Arfa Yassir, Swindon
Early humans experienced the unpredictability of life in the form of earthquakes, storms and floods, but even so they were naturally led to ‘gathering’ i.e. to save for rainy days; that’s how early competition over the ownership of resources started. In the modern world more resources mean more power and hence individuals and nations want to secure their future by retaining the ‘power’.
An economic system handles production, distribution and allocation of resources i.e. goods and services of a society or a geographic area.
Leading economies of the world today are mostly capitalist while some are mixed economies. Many systems have failed due to certain flaws. Socialism and Communism for instance equally distribute the reward of efforts among the population which hinders growth of the individual.
It is great for both individuals and nations when faith gives clear principles for an economic system, as our moral values are directly affected by our tilt towards the world and its luxuries; on top of it world peace greatly depends on it.
Islam clarifies that the objective of our life is to recognise our Creator and establish a firm relationship with Him rather than indulging in worthless pursuit of accumulating wealth. Also real and lasting safety and security lies in righteousness rather than financial well-being.
An Islamic perspective of some aspects of an economic system is being presented here as understood from a book by His Holiness Mirza Bashir-ud-din Mahmood Ahmad, second Caliph of the Promised Messiah (on whom be peace) “The Economic System of Islam”:
1. How ‘Power/Authority’ is Perceived?
Lord Acton, a British historian of the late nineteenth and early twentieth century said: Power tends to corrupt and absolute power corrupts absolutely.
Of course this isn’t so if you believe and acknowledge that absolute power belongs to Allah alone. As humans we are subordinate and answerable to Allah. Hence if you gain authority you are a trustee of God Almighty and one would discharge one’s duties justly rather than being intoxicated by power.
2. How to Govern?
Once you gain authority, Islam has laid down principles on how to exercise authority and how to rule i.e. with justice and under Allah’s subordination.
3. How to Handle Wealth?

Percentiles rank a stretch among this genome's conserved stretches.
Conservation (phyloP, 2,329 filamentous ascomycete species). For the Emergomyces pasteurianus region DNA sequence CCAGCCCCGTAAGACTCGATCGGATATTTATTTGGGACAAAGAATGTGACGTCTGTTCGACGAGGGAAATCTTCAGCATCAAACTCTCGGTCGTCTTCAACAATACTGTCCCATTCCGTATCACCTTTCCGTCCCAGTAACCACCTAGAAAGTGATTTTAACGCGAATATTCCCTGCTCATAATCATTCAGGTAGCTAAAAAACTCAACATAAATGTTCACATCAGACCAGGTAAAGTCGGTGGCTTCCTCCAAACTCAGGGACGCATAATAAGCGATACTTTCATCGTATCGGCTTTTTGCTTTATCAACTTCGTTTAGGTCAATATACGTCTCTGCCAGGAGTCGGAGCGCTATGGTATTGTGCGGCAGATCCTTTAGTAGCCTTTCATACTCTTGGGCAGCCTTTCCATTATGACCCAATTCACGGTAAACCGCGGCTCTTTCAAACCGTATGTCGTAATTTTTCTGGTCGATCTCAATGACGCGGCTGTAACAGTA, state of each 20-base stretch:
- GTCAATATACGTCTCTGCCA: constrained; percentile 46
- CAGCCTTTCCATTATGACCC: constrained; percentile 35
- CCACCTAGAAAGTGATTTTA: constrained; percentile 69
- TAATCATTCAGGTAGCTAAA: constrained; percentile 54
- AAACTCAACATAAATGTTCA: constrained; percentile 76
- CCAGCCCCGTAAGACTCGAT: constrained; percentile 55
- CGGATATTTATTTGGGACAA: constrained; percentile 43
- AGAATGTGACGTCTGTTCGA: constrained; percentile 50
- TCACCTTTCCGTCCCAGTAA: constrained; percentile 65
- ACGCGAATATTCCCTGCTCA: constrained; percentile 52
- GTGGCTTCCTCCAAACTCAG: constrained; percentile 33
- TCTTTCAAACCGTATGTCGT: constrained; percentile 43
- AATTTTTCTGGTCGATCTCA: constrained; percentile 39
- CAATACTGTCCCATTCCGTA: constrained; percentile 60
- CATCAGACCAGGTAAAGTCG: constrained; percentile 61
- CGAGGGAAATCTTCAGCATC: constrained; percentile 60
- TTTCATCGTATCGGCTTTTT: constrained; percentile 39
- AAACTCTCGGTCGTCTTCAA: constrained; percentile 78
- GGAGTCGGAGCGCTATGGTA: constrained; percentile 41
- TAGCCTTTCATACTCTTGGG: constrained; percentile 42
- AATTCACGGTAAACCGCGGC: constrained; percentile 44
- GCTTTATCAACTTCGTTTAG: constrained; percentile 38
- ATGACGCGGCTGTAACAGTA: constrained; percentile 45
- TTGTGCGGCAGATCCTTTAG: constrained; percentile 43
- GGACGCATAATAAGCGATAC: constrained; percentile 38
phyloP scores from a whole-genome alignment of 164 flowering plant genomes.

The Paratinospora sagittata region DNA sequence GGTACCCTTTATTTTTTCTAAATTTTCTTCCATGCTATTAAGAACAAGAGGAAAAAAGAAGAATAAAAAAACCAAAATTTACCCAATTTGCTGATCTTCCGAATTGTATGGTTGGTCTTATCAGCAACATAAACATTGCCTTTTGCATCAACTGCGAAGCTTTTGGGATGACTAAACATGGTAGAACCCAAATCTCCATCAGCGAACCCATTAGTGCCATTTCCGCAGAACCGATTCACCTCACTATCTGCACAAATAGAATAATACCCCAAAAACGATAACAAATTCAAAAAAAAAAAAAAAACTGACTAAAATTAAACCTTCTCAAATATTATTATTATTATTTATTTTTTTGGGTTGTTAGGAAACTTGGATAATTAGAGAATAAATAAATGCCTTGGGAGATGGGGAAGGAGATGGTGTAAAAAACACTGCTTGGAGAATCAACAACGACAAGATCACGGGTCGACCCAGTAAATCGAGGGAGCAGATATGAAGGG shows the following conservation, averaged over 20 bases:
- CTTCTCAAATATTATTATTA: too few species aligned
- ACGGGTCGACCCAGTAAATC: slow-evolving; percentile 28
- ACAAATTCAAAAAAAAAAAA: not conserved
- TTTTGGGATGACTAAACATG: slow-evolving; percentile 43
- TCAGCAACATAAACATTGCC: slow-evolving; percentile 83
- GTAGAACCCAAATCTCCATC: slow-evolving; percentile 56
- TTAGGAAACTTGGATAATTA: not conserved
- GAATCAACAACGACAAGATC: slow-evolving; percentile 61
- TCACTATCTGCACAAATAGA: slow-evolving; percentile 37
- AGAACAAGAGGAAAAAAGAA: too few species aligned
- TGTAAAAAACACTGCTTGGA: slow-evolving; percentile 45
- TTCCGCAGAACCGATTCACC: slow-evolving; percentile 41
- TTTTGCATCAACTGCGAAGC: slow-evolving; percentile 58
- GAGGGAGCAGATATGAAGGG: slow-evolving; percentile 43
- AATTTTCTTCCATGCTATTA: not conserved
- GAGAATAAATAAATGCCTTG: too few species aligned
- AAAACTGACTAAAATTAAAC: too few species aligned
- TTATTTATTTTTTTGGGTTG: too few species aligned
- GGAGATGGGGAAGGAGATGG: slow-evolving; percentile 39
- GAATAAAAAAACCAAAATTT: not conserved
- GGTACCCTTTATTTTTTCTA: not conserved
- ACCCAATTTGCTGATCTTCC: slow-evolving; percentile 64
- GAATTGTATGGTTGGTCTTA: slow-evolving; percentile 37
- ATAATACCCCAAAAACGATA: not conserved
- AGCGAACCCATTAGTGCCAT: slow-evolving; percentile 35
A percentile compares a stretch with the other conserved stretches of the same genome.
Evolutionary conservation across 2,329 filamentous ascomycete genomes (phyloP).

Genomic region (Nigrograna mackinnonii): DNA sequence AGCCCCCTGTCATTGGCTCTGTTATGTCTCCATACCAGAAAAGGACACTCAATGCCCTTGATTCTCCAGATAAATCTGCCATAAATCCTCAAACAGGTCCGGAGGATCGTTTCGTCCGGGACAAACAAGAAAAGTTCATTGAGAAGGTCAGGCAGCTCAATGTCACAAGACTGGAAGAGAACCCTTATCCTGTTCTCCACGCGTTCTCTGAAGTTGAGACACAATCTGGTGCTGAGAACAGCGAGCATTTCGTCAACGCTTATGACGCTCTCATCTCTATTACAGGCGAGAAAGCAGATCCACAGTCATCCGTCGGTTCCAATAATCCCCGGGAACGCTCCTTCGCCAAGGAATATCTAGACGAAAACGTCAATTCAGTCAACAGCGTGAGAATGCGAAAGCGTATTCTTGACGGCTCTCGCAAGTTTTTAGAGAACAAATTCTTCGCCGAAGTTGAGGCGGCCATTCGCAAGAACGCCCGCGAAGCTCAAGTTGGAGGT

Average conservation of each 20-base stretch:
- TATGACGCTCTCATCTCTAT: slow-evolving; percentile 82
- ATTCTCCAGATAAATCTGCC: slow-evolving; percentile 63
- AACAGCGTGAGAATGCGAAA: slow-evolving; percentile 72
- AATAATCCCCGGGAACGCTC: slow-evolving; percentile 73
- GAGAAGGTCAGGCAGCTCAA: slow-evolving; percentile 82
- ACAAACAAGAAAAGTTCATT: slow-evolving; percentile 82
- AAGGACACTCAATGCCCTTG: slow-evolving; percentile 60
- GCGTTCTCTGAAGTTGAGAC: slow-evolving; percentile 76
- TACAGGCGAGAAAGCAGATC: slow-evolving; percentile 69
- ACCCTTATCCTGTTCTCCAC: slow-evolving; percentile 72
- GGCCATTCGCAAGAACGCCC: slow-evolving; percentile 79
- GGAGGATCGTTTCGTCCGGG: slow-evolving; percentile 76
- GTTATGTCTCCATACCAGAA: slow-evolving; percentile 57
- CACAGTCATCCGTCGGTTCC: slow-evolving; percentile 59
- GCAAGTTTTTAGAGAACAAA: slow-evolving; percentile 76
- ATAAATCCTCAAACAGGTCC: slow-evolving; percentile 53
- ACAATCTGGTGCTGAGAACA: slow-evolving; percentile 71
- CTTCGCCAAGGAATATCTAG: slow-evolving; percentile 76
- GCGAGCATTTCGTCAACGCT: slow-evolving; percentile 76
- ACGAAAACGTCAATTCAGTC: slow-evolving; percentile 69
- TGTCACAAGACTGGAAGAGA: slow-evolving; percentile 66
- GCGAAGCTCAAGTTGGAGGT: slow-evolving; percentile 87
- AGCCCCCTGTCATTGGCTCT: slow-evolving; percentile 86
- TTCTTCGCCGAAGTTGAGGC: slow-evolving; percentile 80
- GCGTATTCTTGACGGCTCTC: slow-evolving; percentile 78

Islam is a complete religion that not only guides nations on how to deal with wealth but also guides about spending on a personal level, which impacts the economy. Surah Al-Balad, chapter 90 of the Holy Quran for instance tells about an unmindful accumulator of wealth and explains how his endeavours are useless and bring him no ‘honour’. This has been explained most eloquently on pages 23 – 27 of the aforementioned book. Islam promotes sensitivity in our hearts towards the sufferings of fellow beings and encourages us to spend for their uplift. Even European authors acknowledge that the second Caliph of Islam Hazrat Umar (may Allah be pleased with him) was the first one to hold a census and register people so that the state could take care of the vulnerable properly.
Islam applies barriers to illegitimate accumulation of wealth by:
* Prohibiting Interest/usury as due to that wealth keeps circulating among the rich.
* Introducing Zakat, an annual tax on those with disposable wealth, for the welfare of the poor.
* Not allowing artificial lowering of prices in the market.
* Forbidding withholding supplies from the market.
* Not allowing wealth to be given to a single heir rather be distributed to all legal heirs according to Islamic inheritance laws.
* Promoting voluntary charity.
4. How to Reduce Burdens on Economy?
In the event of wars and other disasters orphans, prisoners and other vulnerable members of the society can burden the economy. People in prisons have to go back into society and their mental well-being is very important to keep them a functional part of society and the economy.
Modern slavery notwithstanding the practice mercifully doesn’t exist today as it did in the past and Islam prohibited it in its early days inviting the wrath of pagan tribal chiefs. The developed world, in particular the United States has a sad history of slavery. Slaves from the African continent were exploited to uplift large scale economic gains up until the eighteenth century.
Islam allows to take prisoners in war for the purpose of suppressing the enemy and no one among the enemy who is not in the attacking army should be held captive. In Islam no civilian can be imprisoned from any country where war has not been declared as stated in the Holy Quran 8:68.
Islam also protects orphans emotionally as well as financially by not allowing their guardians to usurp their wealth. The Holy Qur’an has explained this in great detail, especially in Surah Al Nisa, chapter 4.
One is deeply pained by the fact that Islam is such a perfect religion and gives an economic system that can change the fate of the Muslim world, yet the Muslim countries fail to adopt these teachings of Islam and hence continue to suffer!